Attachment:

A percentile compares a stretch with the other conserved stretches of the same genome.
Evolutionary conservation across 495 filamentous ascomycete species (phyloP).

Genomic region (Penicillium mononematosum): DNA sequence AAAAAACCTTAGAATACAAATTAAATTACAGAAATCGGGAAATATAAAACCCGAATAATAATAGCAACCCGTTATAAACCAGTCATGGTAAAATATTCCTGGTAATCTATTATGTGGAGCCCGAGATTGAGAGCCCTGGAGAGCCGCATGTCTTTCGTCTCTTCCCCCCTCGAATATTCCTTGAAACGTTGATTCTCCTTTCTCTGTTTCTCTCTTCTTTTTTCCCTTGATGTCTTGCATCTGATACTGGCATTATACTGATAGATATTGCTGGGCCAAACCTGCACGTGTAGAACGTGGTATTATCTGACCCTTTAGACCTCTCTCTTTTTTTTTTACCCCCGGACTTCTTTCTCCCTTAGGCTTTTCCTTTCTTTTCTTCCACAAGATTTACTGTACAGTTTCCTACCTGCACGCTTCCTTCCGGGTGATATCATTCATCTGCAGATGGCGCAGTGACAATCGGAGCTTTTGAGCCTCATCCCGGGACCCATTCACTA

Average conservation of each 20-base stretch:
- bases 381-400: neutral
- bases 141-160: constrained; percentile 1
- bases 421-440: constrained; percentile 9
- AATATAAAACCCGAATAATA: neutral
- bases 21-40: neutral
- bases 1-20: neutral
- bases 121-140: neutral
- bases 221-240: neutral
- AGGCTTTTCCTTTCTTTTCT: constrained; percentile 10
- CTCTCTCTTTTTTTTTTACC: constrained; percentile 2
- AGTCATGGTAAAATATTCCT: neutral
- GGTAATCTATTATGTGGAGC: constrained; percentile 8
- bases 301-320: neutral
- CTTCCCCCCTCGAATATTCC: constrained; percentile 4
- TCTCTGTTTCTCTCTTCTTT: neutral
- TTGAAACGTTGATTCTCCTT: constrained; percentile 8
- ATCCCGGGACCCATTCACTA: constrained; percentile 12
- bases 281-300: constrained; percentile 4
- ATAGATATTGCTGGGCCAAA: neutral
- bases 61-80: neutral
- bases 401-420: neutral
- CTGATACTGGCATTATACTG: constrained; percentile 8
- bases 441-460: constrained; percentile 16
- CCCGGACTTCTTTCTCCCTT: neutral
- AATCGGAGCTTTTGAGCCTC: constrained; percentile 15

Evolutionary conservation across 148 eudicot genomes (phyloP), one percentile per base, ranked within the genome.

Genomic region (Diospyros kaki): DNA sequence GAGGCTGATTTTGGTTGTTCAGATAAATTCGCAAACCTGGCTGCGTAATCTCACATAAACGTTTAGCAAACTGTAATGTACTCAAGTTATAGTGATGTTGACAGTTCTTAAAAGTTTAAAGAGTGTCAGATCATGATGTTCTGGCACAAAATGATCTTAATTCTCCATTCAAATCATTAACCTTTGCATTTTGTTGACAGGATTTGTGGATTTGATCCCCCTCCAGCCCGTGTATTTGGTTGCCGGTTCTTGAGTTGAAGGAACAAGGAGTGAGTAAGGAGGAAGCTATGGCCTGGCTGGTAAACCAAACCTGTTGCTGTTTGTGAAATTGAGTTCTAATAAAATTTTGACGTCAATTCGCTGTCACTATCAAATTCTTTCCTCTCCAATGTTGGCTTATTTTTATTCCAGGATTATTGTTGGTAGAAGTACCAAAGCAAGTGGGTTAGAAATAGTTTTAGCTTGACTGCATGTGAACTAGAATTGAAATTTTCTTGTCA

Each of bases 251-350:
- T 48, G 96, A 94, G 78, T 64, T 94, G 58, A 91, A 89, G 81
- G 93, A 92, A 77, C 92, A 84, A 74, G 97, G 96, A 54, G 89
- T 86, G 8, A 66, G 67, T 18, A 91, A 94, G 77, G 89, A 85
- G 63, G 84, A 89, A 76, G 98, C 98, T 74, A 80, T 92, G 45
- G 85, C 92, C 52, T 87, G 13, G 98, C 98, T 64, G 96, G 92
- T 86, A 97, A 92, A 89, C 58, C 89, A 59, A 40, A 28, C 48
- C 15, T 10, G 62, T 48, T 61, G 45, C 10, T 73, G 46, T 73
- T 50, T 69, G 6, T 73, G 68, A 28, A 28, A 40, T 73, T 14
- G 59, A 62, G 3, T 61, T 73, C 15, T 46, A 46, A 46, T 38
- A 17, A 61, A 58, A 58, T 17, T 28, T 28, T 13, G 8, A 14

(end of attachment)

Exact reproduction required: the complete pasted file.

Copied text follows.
A percentile compares a stretch with the other conserved stretches of the same genome.
Evolutionary conservation across 495 filamentous ascomycete species (phyloP).

Genomic region (Penicillium mononematosum): DNA sequence AAAAAACCTTAGAATACAAATTAAATTACAGAAATCGGGAAATATAAAACCCGAATAATAATAGCAACCCGTTATAAACCAGTCATGGTAAAATATTCCTGGTAATCTATTATGTGGAGCCCGAGATTGAGAGCCCTGGAGAGCCGCATGTCTTTCGTCTCTTCCCCCCTCGAATATTCCTTGAAACGTTGATTCTCCTTTCTCTGTTTCTCTCTTCTTTTTTCCCTTGATGTCTTGCATCTGATACTGGCATTATACTGATAGATATTGCTGGGCCAAACCTGCACGTGTAGAACGTGGTATTATCTGACCCTTTAGACCTCTCTCTTTTTTTTTTACCCCCGGACTTCTTTCTCCCTTAGGCTTTTCCTTTCTTTTCTTCCACAAGATTTACTGTACAGTTTCCTACCTGCACGCTTCCTTCCGGGTGATATCATTCATCTGCAGATGGCGCAGTGACAATCGGAGCTTTTGAGCCTCATCCCGGGACCCATTCACTA

Average conservation of each 20-base stretch:
- bases 381-400: neutral
- bases 141-160: constrained; percentile 1
- bases 421-440: constrained; percentile 9
- AATATAAAACCCGAATAATA: neutral
- bases 21-40: neutral
- bases 1-20: neutral
- bases 121-140: neutral
- bases 221-240: neutral
- AGGCTTTTCCTTTCTTTTCT: constrained; percentile 10
- CTCTCTCTTTTTTTTTTACC: constrained; percentile 2
- AGTCATGGTAAAATATTCCT: neutral
- GGTAATCTATTATGTGGAGC: constrained; percentile 8
- bases 301-320: neutral
- CTTCCCCCCTCGAATATTCC: constrained; percentile 4
- TCTCTGTTTCTCTCTTCTTT: neutral
- TTGAAACGTTGATTCTCCTT: constrained; percentile 8
- ATCCCGGGACCCATTCACTA: constrained; percentile 12
- bases 281-300: constrained; percentile 4
- ATAGATATTGCTGGGCCAAA: neutral
- bases 61-80: neutral
- bases 401-420: neutral
- CTGATACTGGCATTATACTG: constrained; percentile 8
- bases 441-460: constrained; percentile 16
- CCCGGACTTCTTTCTCCCTT: neutral
- AATCGGAGCTTTTGAGCCTC: constrained; percentile 15

Evolutionary conservation across 148 eudicot genomes (phyloP), one percentile per base, ranked within the genome.

Genomic region (Diospyros kaki): DNA sequence GAGGCTGATTTTGGTTGTTCAGATAAATTCGCAAACCTGGCTGCGTAATCTCACATAAACGTTTAGCAAACTGTAATGTACTCAAGTTATAGTGATGTTGACAGTTCTTAAAAGTTTAAAGAGTGTCAGATCATGATGTTCTGGCACAAAATGATCTTAATTCTCCATTCAAATCATTAACCTTTGCATTTTGTTGACAGGATTTGTGGATTTGATCCCCCTCCAGCCCGTGTATTTGGTTGCCGGTTCTTGAGTTGAAGGAACAAGGAGTGAGTAAGGAGGAAGCTATGGCCTGGCTGGTAAACCAAACCTGTTGCTGTTTGTGAAATTGAGTTCTAATAAAATTTTGACGTCAATTCGCTGTCACTATCAAATTCTTTCCTCTCCAATGTTGGCTTATTTTTATTCCAGGATTATTGTTGGTAGAAGTACCAAAGCAAGTGGGTTAGAAATAGTTTTAGCTTGACTGCATGTGAACTAGAATTGAAATTTTCTTGTCA

Each of bases 251-350:
- T 48, G 96, A 94, G 78, T 64, T 94, G 58, A 91, A 89, G 81
- G 93, A 92, A 77, C 92, A 84, A 74, G 97, G 96, A 54, G 89
- T 86, G 8, A 66, G 67, T 18, A 91, A 94, G 77, G 89, A 85
- G 63, G 84, A 89, A 76, G 98, C 98, T 74, A 80, T 92, G 45
- G 85, C 92, C 52, T 87, G 13, G 98, C 98, T 64, G 96, G 92
- T 86, A 97, A 92, A 89, C 58, C 89, A 59, A 40, A 28, C 48
- C 15, T 10, G 62, T 48, T 61, G 45, C 10, T 73, G 46, T 73
- T 50, T 69, G 6, T 73, G 68, A 28, A 28, A 40, T 73, T 14
- G 59, A 62, G 3, T 61, T 73, C 15, T 46, A 46, A 46, T 38
- A 17, A 61, A 58, A 58, T 17, T 28, T 28, T 13, G 8, A 14